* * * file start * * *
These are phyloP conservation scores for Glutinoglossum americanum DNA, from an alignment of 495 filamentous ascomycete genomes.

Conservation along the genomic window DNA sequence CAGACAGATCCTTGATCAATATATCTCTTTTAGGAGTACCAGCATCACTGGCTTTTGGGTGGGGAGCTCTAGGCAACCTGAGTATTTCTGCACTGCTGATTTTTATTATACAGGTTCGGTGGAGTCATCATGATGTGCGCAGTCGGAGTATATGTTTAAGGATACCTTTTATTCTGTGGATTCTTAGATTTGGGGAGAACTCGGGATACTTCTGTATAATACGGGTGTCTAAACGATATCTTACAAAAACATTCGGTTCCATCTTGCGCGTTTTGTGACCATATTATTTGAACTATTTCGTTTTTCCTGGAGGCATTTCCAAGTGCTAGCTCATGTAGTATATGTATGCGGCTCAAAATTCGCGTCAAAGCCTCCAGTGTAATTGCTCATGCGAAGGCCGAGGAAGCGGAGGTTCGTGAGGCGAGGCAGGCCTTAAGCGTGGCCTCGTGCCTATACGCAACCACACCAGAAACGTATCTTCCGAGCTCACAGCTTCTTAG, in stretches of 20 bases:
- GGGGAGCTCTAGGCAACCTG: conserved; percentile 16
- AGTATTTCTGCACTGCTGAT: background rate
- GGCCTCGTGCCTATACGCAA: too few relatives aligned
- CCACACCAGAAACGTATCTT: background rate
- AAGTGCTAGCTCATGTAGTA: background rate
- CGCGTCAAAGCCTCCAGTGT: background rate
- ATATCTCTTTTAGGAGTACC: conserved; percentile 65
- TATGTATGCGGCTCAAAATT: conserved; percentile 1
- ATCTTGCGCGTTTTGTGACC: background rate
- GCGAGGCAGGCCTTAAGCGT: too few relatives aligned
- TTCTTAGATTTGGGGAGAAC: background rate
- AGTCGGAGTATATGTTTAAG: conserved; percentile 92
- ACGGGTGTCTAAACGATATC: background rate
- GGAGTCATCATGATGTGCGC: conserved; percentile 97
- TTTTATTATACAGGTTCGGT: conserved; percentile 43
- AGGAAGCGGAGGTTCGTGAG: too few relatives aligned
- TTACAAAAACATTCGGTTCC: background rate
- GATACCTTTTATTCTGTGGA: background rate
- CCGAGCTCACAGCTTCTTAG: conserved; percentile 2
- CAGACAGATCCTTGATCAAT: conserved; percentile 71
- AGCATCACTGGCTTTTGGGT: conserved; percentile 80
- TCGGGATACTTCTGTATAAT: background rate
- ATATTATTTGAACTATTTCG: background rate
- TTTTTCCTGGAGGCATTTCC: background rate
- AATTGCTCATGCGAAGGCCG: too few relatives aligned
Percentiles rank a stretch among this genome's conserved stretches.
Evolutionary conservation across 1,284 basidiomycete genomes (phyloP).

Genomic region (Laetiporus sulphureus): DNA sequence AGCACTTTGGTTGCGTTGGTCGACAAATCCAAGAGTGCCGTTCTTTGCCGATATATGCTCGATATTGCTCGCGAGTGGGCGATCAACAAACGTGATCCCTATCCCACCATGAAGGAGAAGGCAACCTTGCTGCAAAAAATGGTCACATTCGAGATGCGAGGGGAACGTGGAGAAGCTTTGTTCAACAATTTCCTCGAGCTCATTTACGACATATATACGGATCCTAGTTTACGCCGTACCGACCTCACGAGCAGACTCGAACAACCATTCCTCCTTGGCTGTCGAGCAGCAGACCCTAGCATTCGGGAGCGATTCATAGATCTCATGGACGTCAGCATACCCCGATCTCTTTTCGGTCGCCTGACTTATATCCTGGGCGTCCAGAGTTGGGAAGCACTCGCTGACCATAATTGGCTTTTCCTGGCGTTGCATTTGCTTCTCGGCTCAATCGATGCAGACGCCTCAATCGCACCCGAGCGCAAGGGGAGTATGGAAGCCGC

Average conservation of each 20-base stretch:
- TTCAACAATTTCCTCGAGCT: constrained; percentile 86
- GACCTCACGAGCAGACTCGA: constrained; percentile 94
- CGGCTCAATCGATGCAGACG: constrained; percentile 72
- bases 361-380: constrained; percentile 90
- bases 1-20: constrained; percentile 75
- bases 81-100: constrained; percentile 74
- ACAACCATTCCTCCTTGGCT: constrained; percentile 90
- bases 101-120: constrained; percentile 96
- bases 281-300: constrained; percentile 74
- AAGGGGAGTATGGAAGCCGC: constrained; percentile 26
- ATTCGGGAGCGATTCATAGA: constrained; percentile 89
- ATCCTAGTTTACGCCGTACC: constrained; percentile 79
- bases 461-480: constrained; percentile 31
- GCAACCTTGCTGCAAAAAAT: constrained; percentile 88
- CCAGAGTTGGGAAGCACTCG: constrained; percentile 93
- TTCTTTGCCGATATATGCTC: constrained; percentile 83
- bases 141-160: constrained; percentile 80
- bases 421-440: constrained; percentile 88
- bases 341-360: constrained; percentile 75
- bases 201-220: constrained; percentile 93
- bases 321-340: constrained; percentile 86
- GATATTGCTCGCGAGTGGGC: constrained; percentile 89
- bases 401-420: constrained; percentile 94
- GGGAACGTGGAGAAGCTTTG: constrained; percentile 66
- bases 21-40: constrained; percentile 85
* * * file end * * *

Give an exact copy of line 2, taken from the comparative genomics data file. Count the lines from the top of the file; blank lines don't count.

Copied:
Conservation along the genomic window DNA sequence CAGACAGATCCTTGATCAATATATCTCTTTTAGGAGTACCAGCATCACTGGCTTTTGGGTGGGGAGCTCTAGGCAACCTGAGTATTTCTGCACTGCTGATTTTTATTATACAGGTTCGGTGGAGTCATCATGATGTGCGCAGTCGGAGTATATGTTTAAGGATACCTTTTATTCTGTGGATTCTTAGATTTGGGGAGAACTCGGGATACTTCTGTATAATACGGGTGTCTAAACGATATCTTACAAAAACATTCGGTTCCATCTTGCGCGTTTTGTGACCATATTATTTGAACTATTTCGTTTTTCCTGGAGGCATTTCCAAGTGCTAGCTCATGTAGTATATGTATGCGGCTCAAAATTCGCGTCAAAGCCTCCAGTGTAATTGCTCATGCGAAGGCCGAGGAAGCGGAGGTTCGTGAGGCGAGGCAGGCCTTAAGCGTGGCCTCGTGCCTATACGCAACCACACCAGAAACGTATCTTCCGAGCTCACAGCTTCTTAG, in stretches of 20 bases: